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State of the Screens

A New Front Emerges In The Streaming Wars

By July 23, 2020November 15th, 2021No Comments

Big News: Both Peacock and HBO Max launched without apps on Roku or Amazon Fire TV.

Why this matters: Roku and Amazon each have 35M+ users in the U.S. and would impact subscriber growth for any service missing from either platform.

Quote from Anthony Wood – CEO @ Roku:
“We’re an essential partner for any streaming service trying to build an audience in the United States.” 

CTV/OTT users by platform in the U.S., according to eMarketer:
Smart TV – 57M
Roku – 47M
Amazon Fire TV – 35M
Game Console – 34M
Google Chromecast – 16M
Blue-Ray Player – 13M
Apple TV – 12M

Share of CTV viewing time in 2020-Q1 according to Hedgeye:
1) Roku – 44%
2) Fire TV – 19%
3) XBOX – 10%
4) Apple TV – 8%
5) Other – 7%
6) Chromecast – 6%
7) Playstation – 5%
8) Samsung – 1%

Big question #1: What is this dispute all about?

Quick answer: Money.  This is no different than past carriage disputes between a TV network and a pay-TV provider.

What Roku wants:
1) 30% 
of subscription revenue
2) 30% of ad inventory
3) Content for Roku Channel (ad-supported streaming) from WarnerMedia and/or NBCUniversal (see Disney+ deal)

What Amazon wants:
1) 15-45% 
of subscription revenue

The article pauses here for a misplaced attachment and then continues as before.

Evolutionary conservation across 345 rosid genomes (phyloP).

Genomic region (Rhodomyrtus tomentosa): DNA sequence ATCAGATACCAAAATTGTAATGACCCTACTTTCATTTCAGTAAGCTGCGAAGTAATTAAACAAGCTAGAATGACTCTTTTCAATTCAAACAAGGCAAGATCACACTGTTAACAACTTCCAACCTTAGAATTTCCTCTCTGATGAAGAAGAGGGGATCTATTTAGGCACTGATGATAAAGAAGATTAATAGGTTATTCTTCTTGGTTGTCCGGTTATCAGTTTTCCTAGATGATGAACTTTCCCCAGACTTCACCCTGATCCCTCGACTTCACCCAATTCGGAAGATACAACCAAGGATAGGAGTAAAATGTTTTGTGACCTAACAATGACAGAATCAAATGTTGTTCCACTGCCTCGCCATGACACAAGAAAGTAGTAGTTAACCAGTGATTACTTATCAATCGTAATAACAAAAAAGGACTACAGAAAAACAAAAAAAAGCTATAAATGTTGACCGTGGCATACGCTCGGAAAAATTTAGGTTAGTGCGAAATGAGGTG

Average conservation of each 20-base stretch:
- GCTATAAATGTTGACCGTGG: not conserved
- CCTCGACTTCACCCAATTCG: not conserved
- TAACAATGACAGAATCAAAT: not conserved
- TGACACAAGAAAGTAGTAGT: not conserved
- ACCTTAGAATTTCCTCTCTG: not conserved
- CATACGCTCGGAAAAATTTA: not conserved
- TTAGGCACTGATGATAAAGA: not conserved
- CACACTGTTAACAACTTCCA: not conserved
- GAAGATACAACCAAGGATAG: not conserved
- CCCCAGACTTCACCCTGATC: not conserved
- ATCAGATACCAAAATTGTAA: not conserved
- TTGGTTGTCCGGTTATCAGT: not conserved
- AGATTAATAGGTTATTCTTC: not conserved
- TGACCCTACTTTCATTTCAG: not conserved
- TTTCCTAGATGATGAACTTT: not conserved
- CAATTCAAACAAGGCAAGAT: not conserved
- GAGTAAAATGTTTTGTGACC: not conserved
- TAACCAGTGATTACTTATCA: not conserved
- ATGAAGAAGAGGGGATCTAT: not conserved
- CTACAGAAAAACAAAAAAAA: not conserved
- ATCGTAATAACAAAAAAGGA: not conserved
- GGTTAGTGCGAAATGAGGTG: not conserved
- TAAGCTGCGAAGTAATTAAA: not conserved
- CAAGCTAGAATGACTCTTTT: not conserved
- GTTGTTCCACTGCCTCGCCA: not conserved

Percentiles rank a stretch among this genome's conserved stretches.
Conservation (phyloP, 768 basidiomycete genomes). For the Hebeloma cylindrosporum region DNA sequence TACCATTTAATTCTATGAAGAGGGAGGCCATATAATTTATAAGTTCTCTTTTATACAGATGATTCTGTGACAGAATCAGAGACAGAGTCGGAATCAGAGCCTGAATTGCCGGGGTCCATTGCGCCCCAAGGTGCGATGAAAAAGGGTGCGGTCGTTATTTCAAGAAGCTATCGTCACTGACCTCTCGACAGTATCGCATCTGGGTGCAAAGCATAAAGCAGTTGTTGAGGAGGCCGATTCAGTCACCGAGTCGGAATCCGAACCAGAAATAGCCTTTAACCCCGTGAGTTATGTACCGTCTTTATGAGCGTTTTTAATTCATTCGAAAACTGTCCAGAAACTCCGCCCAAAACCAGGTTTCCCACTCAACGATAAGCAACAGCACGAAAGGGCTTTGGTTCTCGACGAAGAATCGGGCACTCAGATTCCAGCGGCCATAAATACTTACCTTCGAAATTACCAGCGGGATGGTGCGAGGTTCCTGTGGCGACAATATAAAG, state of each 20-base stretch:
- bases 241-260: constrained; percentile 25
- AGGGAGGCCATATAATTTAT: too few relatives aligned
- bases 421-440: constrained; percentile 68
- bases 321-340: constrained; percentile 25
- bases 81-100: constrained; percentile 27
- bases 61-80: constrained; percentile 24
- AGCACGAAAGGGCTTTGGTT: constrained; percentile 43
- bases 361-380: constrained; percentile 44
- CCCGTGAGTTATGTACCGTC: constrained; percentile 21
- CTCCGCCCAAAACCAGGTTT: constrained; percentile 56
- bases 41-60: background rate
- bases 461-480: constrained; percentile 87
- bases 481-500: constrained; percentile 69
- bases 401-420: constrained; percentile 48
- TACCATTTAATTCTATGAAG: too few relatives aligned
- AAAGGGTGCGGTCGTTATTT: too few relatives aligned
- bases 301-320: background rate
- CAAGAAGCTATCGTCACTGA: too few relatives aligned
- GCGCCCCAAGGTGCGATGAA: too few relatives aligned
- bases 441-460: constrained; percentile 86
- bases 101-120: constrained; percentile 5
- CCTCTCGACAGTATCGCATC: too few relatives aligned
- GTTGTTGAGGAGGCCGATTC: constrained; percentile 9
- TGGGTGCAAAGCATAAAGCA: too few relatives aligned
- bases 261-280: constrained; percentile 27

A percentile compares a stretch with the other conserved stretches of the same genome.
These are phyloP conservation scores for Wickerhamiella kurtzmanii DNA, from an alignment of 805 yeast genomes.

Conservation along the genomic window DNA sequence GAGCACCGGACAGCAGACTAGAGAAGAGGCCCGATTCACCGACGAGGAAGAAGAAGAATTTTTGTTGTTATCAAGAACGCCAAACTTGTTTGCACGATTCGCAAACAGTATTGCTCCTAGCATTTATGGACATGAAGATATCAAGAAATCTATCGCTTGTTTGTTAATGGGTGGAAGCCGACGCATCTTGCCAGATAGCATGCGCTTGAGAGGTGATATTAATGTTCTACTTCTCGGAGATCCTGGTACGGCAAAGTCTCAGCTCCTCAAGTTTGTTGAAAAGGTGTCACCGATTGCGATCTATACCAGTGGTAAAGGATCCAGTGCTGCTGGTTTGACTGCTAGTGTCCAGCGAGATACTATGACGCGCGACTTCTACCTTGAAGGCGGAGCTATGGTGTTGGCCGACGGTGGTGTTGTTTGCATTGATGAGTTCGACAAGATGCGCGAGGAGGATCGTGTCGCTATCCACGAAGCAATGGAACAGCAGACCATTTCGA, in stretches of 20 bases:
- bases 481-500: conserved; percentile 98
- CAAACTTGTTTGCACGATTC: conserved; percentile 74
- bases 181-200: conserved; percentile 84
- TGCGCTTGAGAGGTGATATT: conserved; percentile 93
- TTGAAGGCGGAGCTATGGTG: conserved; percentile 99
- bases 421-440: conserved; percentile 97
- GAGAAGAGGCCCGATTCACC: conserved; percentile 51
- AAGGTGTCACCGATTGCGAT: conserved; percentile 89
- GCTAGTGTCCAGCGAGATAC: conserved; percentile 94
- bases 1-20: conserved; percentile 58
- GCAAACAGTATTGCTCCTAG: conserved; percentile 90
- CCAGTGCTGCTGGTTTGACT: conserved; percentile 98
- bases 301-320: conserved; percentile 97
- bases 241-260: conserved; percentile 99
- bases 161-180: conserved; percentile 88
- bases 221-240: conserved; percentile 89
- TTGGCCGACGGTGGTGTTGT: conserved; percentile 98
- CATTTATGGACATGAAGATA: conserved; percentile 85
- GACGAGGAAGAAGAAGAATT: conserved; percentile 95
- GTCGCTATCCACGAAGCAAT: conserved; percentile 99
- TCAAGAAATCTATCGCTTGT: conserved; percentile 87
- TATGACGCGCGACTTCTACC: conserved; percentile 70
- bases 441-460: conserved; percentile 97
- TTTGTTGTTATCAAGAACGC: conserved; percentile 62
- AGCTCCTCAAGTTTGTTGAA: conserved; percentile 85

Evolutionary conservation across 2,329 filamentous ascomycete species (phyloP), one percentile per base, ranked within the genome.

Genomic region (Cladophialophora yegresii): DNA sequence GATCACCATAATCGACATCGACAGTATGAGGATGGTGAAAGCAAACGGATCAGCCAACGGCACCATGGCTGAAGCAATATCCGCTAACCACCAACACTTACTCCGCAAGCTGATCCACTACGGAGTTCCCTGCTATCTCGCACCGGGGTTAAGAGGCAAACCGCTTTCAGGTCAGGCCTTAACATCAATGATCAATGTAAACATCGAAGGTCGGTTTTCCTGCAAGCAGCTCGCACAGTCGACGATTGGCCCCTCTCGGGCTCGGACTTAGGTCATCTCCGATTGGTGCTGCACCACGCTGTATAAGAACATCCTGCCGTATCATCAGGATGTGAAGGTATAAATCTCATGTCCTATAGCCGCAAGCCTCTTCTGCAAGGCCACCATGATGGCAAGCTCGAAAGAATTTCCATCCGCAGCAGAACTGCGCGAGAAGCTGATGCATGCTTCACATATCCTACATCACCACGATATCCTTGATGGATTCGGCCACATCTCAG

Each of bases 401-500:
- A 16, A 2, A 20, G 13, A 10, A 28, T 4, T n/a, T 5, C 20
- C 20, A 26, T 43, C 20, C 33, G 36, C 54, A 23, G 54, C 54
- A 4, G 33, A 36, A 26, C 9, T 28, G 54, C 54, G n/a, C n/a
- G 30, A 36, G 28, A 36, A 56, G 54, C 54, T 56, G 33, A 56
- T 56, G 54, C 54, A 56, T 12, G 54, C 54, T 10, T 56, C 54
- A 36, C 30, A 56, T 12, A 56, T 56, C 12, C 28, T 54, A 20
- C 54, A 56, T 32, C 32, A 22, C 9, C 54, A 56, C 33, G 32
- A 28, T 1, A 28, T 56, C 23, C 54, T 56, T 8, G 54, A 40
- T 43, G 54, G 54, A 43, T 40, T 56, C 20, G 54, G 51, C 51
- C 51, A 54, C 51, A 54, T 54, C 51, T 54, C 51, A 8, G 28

2) Content for IMDB (ad-supported streaming) from WarnerMedia and/or NBCUniversal

Big question #2: Will this cause customer confusion?

Quick answer: Yes.

Example #1: Edmund Lee from the New York Times breaks down how a current HBO subscriber would access HBO Max.

Example #2: EMC Capital maps out which platforms each streaming service is available on.

More #1: The War for Your Living Room: Here Comes Google, Watch Out Roku, Amazon and Apple

More #2: Shut out of Fire TV and Roku, Peacock is the latest example of the arrival power moves to streaming

Michael Beach

Michael Beach

Michael Beach is the Chief Executive Officer of Cross Screen Media, a media analytics and software company that enables marketers to plan, activate, and measure CTV and linear TV at the local level. Michael is also the founder and editor of State of the Screens, a weekly newsletter focused on video advertising that is a must-read for thought leaders in the advertising industry. He has appeared in such publications as PBS Frontline, The Wall Street Journal, The New York Times, Axios, CNBC and Bloomberg, and on NPR’s Planet Money podcast.

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